Specific Relief Act, 1963 — Section 20 — Suit for specific performance — Decreed by trial court

May 10th, 2013

Specific Relief Act, 1963 — Section 20 — Suit for specific performance — Decreed by trial court — Appeal before High Court — Consent order — Appeal before Supreme Court — Sustainability of — High Court on submission of both the parties determined total market value of property being a dwelling house at Rs. 13,96,500/- — Defendant No. 3 who is a shareholder in said ancestral property and not being a party to agreement to sell being minor at relevant time proposed to purchase 9/11th share by paying value to plaintiff — Counsel for plaintiff agreed to said proposal on condition that defendant No. 3 would pay said amount within three months — Appeal disposed of by High Court in said terms — Thus, the impugned order of High Court being a consent order and which has done a substantial justice needs no interference — Appeal to be dismissed — Partition Act, 1893 — Section 4 — Civil Procedure Code, 1908 — Section 96(3).

HELD: It is not in dispute that the property in question belonged to Abdul Momin Sheriff. After his death, each of the surviving sons succeeded to an extent of 2/11th share and each of the daughters succeeded to 1/11th share. It is also not in dispute that the agreement of sale was executed only by Defendant Nos. 1, 2 and 4 to 7. The total share of Defendant Nos. 1, 2 and 4 to 7 is 9/11 and the share of the Defendant No. 3 who did not join the execution of agreement of sale would be 2/11. Inasmuch as the Defendant No. 3 was not a party to the agreement, he is not bound by the agreement executed by other defendants to the extent of his share.

It is pertinent to point out that plaintiff was aware that Defendant No. 3 who was a minor had a share in the property and the application made by the other defendants before the Civil Court for appointment of Defendant No. 2 as guardian of the said minor was not pursued and in fact it was dismissed, consequently, his share remained unsold to the plaintiff. 8) As a matter of fact, agreement of sale dated 02.05.1988 does not refer to Defendant No. 3 at all or his share in the property. However, in the plaint, the plaintiff clearly admitted the share of Defendant No. 3 who was a minor and the fact that no guardian was appointed for the minor and Defendant No. 2 was not his natural guardian. Without Defendant No. 3 joining the other co- sharers, no agreement of sale could be entered with the plaintiff for the entire property including the minor’s share. Consequently, the agreement of sale covering the entire property was void and ineffective.

It is settled law that Section 20 of the Specific Relief Act, 1963 confers discretionary powers. [vide: M. Meenakshi & Ors. vs. Metadin Agarwal (2006) 7 SCC 470, Nirmala Anand vs. Advent Corporation (P) Ltd. & Ors. (2002) 5 SCC 481, Parakunnan Veetill Joseph’s Son Mathrew vs. Nedumbara Karuvila’s Son & Ors. (1987) Supp. SCC 340]. It is also well settled that the value of property escalates in urban areas very fast and it would not be equitable to grant specific performance after a lapse of long period of time.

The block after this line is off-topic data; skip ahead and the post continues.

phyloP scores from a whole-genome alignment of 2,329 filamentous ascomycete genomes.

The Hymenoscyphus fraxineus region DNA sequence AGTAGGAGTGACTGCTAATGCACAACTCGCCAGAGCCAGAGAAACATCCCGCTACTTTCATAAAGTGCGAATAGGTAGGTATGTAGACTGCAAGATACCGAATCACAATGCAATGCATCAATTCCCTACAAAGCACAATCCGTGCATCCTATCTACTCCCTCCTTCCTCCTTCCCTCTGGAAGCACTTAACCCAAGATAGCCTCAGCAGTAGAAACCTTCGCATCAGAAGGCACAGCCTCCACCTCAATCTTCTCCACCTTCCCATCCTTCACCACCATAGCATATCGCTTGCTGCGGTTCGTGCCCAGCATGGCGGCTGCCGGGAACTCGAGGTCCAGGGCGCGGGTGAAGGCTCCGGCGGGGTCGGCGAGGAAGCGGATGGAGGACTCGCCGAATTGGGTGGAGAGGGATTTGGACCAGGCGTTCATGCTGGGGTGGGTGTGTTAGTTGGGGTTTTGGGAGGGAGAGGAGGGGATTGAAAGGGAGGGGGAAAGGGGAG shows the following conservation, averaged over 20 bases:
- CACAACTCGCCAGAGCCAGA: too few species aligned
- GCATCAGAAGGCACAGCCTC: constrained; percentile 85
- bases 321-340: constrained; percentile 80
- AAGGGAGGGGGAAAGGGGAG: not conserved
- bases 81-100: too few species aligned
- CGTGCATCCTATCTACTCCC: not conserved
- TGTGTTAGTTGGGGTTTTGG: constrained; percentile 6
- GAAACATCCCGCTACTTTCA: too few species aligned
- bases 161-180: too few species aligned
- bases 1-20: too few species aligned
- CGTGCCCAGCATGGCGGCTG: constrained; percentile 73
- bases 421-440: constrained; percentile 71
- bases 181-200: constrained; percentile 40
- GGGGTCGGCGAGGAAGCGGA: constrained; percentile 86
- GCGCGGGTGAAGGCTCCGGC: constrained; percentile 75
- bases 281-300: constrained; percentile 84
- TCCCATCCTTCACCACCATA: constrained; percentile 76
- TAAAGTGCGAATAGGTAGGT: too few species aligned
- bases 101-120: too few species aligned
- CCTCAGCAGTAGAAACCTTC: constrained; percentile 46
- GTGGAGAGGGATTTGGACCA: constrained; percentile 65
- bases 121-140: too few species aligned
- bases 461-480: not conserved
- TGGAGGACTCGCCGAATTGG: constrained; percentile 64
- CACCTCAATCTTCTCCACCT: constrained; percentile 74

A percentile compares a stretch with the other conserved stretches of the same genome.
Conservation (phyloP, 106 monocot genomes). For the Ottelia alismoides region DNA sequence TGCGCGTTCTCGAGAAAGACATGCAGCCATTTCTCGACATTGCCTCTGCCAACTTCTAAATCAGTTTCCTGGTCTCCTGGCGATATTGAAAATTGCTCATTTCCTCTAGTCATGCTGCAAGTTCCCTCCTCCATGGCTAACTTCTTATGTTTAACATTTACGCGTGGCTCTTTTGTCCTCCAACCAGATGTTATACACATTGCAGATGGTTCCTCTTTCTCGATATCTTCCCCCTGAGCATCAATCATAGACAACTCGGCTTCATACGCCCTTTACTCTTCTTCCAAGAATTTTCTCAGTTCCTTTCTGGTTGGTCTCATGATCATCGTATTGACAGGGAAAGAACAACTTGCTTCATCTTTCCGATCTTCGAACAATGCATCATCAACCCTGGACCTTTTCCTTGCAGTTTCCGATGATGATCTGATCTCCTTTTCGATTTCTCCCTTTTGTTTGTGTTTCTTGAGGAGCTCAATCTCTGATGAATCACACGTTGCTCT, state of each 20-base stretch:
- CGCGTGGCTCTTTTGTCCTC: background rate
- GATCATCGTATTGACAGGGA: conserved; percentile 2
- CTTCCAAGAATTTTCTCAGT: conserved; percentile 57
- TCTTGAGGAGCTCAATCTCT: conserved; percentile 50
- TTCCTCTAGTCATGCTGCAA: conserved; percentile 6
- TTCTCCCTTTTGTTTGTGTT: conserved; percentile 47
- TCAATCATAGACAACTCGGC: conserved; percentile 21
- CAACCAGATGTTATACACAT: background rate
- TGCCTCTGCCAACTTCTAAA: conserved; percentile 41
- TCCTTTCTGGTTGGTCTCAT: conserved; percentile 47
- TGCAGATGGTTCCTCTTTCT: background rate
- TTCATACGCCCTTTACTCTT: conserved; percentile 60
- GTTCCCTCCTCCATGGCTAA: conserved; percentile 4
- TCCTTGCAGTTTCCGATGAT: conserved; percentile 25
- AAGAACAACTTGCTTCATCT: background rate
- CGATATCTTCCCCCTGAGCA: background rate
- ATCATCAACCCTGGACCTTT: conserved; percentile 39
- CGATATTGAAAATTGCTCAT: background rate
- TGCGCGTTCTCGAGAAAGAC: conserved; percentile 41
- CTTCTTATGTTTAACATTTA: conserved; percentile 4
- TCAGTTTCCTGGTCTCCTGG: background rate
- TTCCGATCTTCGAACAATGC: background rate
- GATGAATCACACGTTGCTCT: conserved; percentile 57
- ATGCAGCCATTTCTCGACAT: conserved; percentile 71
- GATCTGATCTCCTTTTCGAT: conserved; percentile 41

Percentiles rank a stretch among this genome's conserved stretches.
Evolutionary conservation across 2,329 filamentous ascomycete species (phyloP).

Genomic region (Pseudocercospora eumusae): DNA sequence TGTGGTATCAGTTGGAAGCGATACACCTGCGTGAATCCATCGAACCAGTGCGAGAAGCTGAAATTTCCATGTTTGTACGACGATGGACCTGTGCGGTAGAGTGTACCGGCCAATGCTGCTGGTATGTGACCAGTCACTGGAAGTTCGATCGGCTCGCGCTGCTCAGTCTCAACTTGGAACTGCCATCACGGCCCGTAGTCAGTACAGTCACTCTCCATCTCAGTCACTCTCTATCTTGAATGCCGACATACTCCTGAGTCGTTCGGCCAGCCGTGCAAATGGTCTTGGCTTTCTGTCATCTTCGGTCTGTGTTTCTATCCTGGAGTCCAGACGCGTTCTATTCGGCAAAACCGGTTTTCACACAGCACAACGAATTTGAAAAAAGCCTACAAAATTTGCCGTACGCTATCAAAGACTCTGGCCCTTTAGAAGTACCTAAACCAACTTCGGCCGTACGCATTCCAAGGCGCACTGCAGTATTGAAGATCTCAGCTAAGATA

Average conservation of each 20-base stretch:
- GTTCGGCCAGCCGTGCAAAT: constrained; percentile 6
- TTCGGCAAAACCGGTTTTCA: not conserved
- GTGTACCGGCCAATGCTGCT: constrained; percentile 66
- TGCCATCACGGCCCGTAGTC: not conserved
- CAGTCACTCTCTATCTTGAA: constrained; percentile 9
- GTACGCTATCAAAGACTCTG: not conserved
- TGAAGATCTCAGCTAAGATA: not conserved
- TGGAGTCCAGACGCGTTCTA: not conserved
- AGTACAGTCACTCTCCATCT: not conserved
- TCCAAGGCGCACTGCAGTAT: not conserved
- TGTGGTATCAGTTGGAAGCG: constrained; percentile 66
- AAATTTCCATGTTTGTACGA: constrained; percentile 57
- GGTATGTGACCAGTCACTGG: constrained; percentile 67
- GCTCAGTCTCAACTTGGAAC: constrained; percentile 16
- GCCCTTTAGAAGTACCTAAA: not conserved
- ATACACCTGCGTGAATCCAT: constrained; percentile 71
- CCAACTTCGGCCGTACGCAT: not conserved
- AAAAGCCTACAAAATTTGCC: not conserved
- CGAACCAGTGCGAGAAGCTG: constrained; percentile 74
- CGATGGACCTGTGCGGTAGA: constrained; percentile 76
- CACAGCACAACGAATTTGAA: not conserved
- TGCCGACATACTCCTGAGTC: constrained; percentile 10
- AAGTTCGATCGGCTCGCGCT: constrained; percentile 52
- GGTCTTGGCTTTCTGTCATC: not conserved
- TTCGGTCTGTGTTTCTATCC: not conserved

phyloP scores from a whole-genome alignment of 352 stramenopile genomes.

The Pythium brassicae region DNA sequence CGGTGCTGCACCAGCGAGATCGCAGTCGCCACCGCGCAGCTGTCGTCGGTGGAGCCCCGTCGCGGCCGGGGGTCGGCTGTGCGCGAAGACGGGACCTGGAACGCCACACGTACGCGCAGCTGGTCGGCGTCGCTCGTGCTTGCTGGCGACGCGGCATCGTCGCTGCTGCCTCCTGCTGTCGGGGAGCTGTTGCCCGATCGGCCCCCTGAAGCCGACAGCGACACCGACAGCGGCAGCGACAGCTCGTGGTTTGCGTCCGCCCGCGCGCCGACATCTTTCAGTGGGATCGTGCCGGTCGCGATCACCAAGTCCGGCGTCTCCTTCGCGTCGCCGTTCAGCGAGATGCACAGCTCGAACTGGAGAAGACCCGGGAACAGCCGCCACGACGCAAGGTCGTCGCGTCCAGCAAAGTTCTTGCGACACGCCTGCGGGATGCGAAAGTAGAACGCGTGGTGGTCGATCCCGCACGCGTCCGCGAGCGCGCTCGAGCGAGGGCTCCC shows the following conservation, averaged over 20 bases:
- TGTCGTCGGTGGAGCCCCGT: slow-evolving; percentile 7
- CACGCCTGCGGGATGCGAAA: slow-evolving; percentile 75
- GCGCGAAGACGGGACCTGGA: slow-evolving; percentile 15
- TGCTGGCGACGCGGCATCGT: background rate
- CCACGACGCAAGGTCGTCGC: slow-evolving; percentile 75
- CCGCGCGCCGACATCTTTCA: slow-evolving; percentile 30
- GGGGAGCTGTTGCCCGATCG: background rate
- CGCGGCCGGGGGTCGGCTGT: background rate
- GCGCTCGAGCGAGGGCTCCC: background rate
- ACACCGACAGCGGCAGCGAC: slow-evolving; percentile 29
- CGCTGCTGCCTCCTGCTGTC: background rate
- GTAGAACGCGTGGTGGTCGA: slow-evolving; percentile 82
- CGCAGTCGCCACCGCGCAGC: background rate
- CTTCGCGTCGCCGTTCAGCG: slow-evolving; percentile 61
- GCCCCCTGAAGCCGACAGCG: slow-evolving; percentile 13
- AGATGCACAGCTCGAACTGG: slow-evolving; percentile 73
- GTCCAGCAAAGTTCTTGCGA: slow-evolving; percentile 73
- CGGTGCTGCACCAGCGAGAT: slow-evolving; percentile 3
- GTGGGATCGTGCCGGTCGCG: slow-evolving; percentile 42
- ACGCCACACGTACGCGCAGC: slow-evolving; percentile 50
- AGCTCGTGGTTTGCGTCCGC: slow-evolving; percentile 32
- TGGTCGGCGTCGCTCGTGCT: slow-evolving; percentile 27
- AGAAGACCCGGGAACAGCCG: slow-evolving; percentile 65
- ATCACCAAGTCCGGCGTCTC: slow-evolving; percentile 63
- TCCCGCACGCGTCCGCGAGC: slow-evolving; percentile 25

The statement made by the counsel before the High Court, as recorded in the impugned judgment and order, cannot be challenged before this Court.

It is also clear that the High Court has recorded in the impugned judgment dated 03.03.2009 that the counsel agreed with instructions from the plaintiff and reiterated this fact in its order dated 28.08.2009 in Misc. Civil No. 13474 of 2009 in the above-mentioned RFA while rejecting the plea of the counsel for the appellant herein that he did not give consent that he had no instructions from his clients.

As stated earlier and the reading of the impugned judgment and order of the High Court, more particularly, para 7, which is concluding paragraph, clearly show that it is a consent order. As per Section 96 (3) of the Civil Procedure Code, no appeal lies from a decree passed by the court with the consent of the parties.

For all these reasons, more particularly, the statement of fact as noted in para 7 of the impugned judgment and order of the High Court, under Article 136, generally this Court will not interfere with the order of the High Court which has done substantial justice.

Since this Court has stayed the impugned order of the High Court while ordering of notice on 08.07.2010, Defendant No. 3 is granted 3 months’ time from today to pay the amount as noted in para 7 of the impugned judgment and in the event of default, the directions of the High Court in the same para are to be applied and implemented. Defendant Nos. 1, 2, 4 to 7 are directed to return the sum of Rs.1,53,000/-which they have received towards sale consideration with interest at the rate of 9 per cent from the date of payment within a period of eight weeks from today to the plaintiff.

Accordingly, the appeals fail and the same are dismissed with the above direction. No order as to costs.

Vimaleshwar Nagappa Shet v. Noor Ahmed Sheriff[Bench Strength 2], Civil Appeal Nos. 4279-4280/2011 (Arising out of SLP (Civil) Nos. 16595-16596/2010(11/05/2011), 2011(4) SCV(Civil) 82: 2011 AIR(SC) 2057: 2011(12) SCC 658: 2011(5) JT 476: 2011(5) SCALE 596: 2011(4) Supreme 62: 2011(4) SLT 422 [P. Sathasivam, J.: H.L. Gokhale, J.]

Entry Filed under: Judgements,Property Laws

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